Standard Bank which trades in Zambia as Stanbic Bank says it expects the country’s annual inflation rate to pick up again in December 2016 after it dropped to single digit in November.
In a note to investors, Samantha Singh, an analyst at Standard Bank Group Ltd said the November headline inflation fell to 8.8% year on year was marginally higher than the bank’s expectation of 8.7% year on year, from 12.5% year on year in October.
Ms. Singh said the decline in inflation was largely owing to favorable base effects and lower food inflation.
“Food inflation fell to 9.8% year on year from 15.6% year on year in October while non-food inflation fell to 8.3% year on year in November from 9.0% year on year in October. We expect inflation to pick up again slightly in December, and thereafter remain in high single digits ” she said.
“However, higher fuel prices and transport fares pushed the headline CPI by 1.5% on a month to month basis from 0.5% month to month in Oct. The retail price of petrol was increased by nearly 39% to 13.7/litre, while the price of diesel was raised by 33% 11.4/litre) on 14 Oct as part of subsidy reform.”
She said despite an increase in fuel tariffs and likely increases in electricity tariffs, the bank expects headline inflation to be anchored by a steady decline in food inflation.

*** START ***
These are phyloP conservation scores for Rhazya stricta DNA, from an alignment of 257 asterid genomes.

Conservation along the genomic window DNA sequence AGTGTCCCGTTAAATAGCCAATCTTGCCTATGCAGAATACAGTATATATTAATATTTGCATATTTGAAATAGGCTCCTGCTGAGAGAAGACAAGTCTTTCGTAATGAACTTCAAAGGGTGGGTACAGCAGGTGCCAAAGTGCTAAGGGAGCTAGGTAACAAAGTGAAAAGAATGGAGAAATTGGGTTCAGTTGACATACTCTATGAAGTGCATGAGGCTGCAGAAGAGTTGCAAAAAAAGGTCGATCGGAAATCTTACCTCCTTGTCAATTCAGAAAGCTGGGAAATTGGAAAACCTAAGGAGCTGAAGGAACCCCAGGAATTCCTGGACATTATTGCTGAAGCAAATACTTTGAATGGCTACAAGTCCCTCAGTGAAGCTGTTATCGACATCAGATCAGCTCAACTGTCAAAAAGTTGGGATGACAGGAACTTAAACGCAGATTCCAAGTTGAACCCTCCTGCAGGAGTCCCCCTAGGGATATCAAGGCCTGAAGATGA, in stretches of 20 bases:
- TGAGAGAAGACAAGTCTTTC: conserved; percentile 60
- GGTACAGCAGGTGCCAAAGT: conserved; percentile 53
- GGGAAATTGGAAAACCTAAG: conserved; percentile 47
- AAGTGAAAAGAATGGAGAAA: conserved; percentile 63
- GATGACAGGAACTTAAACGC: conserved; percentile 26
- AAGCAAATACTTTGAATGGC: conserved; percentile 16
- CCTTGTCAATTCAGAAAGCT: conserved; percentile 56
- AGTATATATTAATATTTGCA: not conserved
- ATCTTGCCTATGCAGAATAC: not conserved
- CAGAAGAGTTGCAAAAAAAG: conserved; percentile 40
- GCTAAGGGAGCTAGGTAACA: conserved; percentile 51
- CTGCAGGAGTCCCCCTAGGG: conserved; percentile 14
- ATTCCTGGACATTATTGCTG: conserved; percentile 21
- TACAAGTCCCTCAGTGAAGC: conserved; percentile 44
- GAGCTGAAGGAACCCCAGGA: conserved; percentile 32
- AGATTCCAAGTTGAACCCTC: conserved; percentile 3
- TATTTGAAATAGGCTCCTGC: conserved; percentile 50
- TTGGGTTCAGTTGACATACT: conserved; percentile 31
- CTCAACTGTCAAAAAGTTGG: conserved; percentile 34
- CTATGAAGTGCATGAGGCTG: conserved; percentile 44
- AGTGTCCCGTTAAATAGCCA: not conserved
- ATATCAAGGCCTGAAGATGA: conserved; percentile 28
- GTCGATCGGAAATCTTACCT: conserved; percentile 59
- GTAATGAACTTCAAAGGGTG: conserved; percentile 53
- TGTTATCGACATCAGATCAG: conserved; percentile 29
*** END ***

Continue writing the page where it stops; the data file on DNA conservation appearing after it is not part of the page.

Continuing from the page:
“Subsidy reform will initially be felt in the non-food components of the CPI basket, namely housing, water, electricity, gas and other fuels (which make up 11.4% of CPI) and transport (5.8% of the basket). On a month to month basis the transport sub-index surged to 10.7% month to month in Nov from 0.6% month to month in Oct while housing, water, electricity, gas and other fuels sub-index increased by 1.9% month to month from a 0.1% month to month decline in Oct,” she said.
On the currency market, Ms Singh said since the highs close to 11.50 in the first few months of the year, upside pressure on USD/Kwacha has been relatively muted.
She said the bank however expects that a slow grind higher is on the cards on a multi-month basis as corporate activity picks up after the election period.
“We expect that USD/Kwacha will trade in a range of 9.8 – 10.3 over the short term. The government has indicated its intention to negotiate a funded program with the IMF. Given our views about there being scope for further fiscal consolidation in the 2017 budget, it is highly probable that such negotiations would lead to more substantive fiscal consolidation that would support the BOP and the Kwacha.”
She added, “In such a scenario, it is highly probable that with inflation declining further, yields would decline meaningfully. The BOZ, which has borne the brunt of tightening macroeconomic policy, would ease the policy stance. We maintain that an easing cycle will most likely begin late in Q1:17 once the BOZ ascertains the impact of further subsidy reform on inflation.”